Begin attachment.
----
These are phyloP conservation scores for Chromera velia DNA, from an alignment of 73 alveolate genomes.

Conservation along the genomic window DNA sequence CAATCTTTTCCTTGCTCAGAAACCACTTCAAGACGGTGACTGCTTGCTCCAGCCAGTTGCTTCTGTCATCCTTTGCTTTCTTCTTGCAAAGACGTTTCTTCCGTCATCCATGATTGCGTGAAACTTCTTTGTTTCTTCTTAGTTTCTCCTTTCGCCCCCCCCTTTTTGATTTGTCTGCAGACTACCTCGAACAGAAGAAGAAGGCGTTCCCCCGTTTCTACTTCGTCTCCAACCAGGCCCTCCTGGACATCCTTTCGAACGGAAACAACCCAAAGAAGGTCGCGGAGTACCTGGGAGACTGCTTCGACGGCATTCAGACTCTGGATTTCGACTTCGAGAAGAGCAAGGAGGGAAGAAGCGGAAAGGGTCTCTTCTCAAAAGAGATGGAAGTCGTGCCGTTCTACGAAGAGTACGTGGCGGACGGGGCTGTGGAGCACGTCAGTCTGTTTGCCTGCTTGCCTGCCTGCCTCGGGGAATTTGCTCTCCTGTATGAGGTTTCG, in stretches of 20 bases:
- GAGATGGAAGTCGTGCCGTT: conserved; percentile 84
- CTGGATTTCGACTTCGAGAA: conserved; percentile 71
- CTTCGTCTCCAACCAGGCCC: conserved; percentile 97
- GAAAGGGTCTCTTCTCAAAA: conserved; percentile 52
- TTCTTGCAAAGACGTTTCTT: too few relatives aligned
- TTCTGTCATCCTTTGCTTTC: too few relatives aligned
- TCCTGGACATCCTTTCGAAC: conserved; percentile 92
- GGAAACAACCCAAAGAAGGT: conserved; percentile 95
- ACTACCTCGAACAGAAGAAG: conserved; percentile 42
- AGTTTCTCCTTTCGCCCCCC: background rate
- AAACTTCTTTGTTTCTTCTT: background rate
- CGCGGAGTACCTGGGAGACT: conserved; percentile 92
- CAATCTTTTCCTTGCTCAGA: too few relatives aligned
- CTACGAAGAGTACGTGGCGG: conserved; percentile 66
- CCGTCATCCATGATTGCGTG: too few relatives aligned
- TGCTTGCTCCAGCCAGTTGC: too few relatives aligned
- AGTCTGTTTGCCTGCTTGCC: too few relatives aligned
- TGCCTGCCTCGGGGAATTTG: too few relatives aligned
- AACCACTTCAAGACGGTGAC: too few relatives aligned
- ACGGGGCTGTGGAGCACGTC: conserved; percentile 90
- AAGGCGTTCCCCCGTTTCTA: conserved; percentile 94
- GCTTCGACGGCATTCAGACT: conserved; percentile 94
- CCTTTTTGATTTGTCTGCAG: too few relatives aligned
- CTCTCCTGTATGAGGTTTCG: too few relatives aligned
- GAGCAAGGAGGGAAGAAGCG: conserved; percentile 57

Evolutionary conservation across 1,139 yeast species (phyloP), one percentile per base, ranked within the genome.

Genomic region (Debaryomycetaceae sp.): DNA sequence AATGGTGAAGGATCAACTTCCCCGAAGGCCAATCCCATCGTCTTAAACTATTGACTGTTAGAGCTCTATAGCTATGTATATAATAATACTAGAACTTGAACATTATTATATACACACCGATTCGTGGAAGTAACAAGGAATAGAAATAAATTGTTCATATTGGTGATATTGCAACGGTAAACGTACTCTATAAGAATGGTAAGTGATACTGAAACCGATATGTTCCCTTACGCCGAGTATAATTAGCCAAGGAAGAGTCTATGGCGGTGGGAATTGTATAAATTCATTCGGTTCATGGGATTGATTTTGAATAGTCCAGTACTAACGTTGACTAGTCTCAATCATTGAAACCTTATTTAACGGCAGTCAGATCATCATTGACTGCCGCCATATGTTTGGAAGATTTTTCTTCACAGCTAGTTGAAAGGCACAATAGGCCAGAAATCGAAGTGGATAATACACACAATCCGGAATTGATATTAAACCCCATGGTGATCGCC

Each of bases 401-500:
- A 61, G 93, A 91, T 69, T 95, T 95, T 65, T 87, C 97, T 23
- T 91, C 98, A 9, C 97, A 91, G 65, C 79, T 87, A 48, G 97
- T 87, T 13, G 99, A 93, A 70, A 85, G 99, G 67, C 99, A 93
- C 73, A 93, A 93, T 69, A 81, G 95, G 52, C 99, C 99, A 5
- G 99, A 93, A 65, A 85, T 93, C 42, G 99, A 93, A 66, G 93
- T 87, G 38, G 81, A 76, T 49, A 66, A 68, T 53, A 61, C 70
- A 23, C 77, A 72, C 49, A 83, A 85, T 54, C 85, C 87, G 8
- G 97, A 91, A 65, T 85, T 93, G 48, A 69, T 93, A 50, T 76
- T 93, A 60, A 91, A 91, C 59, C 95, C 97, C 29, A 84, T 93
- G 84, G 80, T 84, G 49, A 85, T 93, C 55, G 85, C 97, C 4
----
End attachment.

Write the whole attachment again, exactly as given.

These are phyloP conservation scores for Chromera velia DNA, from an alignment of 73 alveolate genomes.

Conservation along the genomic window DNA sequence CAATCTTTTCCTTGCTCAGAAACCACTTCAAGACGGTGACTGCTTGCTCCAGCCAGTTGCTTCTGTCATCCTTTGCTTTCTTCTTGCAAAGACGTTTCTTCCGTCATCCATGATTGCGTGAAACTTCTTTGTTTCTTCTTAGTTTCTCCTTTCGCCCCCCCCTTTTTGATTTGTCTGCAGACTACCTCGAACAGAAGAAGAAGGCGTTCCCCCGTTTCTACTTCGTCTCCAACCAGGCCCTCCTGGACATCCTTTCGAACGGAAACAACCCAAAGAAGGTCGCGGAGTACCTGGGAGACTGCTTCGACGGCATTCAGACTCTGGATTTCGACTTCGAGAAGAGCAAGGAGGGAAGAAGCGGAAAGGGTCTCTTCTCAAAAGAGATGGAAGTCGTGCCGTTCTACGAAGAGTACGTGGCGGACGGGGCTGTGGAGCACGTCAGTCTGTTTGCCTGCTTGCCTGCCTGCCTCGGGGAATTTGCTCTCCTGTATGAGGTTTCG, in stretches of 20 bases:
- GAGATGGAAGTCGTGCCGTT: conserved; percentile 84
- CTGGATTTCGACTTCGAGAA: conserved; percentile 71
- CTTCGTCTCCAACCAGGCCC: conserved; percentile 97
- GAAAGGGTCTCTTCTCAAAA: conserved; percentile 52
- TTCTTGCAAAGACGTTTCTT: too few relatives aligned
- TTCTGTCATCCTTTGCTTTC: too few relatives aligned
- TCCTGGACATCCTTTCGAAC: conserved; percentile 92
- GGAAACAACCCAAAGAAGGT: conserved; percentile 95
- ACTACCTCGAACAGAAGAAG: conserved; percentile 42
- AGTTTCTCCTTTCGCCCCCC: background rate
- AAACTTCTTTGTTTCTTCTT: background rate
- CGCGGAGTACCTGGGAGACT: conserved; percentile 92
- CAATCTTTTCCTTGCTCAGA: too few relatives aligned
- CTACGAAGAGTACGTGGCGG: conserved; percentile 66
- CCGTCATCCATGATTGCGTG: too few relatives aligned
- TGCTTGCTCCAGCCAGTTGC: too few relatives aligned
- AGTCTGTTTGCCTGCTTGCC: too few relatives aligned
- TGCCTGCCTCGGGGAATTTG: too few relatives aligned
- AACCACTTCAAGACGGTGAC: too few relatives aligned
- ACGGGGCTGTGGAGCACGTC: conserved; percentile 90
- AAGGCGTTCCCCCGTTTCTA: conserved; percentile 94
- GCTTCGACGGCATTCAGACT: conserved; percentile 94
- CCTTTTTGATTTGTCTGCAG: too few relatives aligned
- CTCTCCTGTATGAGGTTTCG: too few relatives aligned
- GAGCAAGGAGGGAAGAAGCG: conserved; percentile 57

Evolutionary conservation across 1,139 yeast species (phyloP), one percentile per base, ranked within the genome.

Genomic region (Debaryomycetaceae sp.): DNA sequence AATGGTGAAGGATCAACTTCCCCGAAGGCCAATCCCATCGTCTTAAACTATTGACTGTTAGAGCTCTATAGCTATGTATATAATAATACTAGAACTTGAACATTATTATATACACACCGATTCGTGGAAGTAACAAGGAATAGAAATAAATTGTTCATATTGGTGATATTGCAACGGTAAACGTACTCTATAAGAATGGTAAGTGATACTGAAACCGATATGTTCCCTTACGCCGAGTATAATTAGCCAAGGAAGAGTCTATGGCGGTGGGAATTGTATAAATTCATTCGGTTCATGGGATTGATTTTGAATAGTCCAGTACTAACGTTGACTAGTCTCAATCATTGAAACCTTATTTAACGGCAGTCAGATCATCATTGACTGCCGCCATATGTTTGGAAGATTTTTCTTCACAGCTAGTTGAAAGGCACAATAGGCCAGAAATCGAAGTGGATAATACACACAATCCGGAATTGATATTAAACCCCATGGTGATCGCC

Each of bases 401-500:
- A 61, G 93, A 91, T 69, T 95, T 95, T 65, T 87, C 97, T 23
- T 91, C 98, A 9, C 97, A 91, G 65, C 79, T 87, A 48, G 97
- T 87, T 13, G 99, A 93, A 70, A 85, G 99, G 67, C 99, A 93
- C 73, A 93, A 93, T 69, A 81, G 95, G 52, C 99, C 99, A 5
- G 99, A 93, A 65, A 85, T 93, C 42, G 99, A 93, A 66, G 93
- T 87, G 38, G 81, A 76, T 49, A 66, A 68, T 53, A 61, C 70
- A 23, C 77, A 72, C 49, A 83, A 85, T 54, C 85, C 87, G 8
- G 97, A 91, A 65, T 85, T 93, G 48, A 69, T 93, A 50, T 76
- T 93, A 60, A 91, A 91, C 59, C 95, C 97, C 29, A 84, T 93
- G 84, G 80, T 84, G 49, A 85, T 93, C 55, G 85, C 97, C 4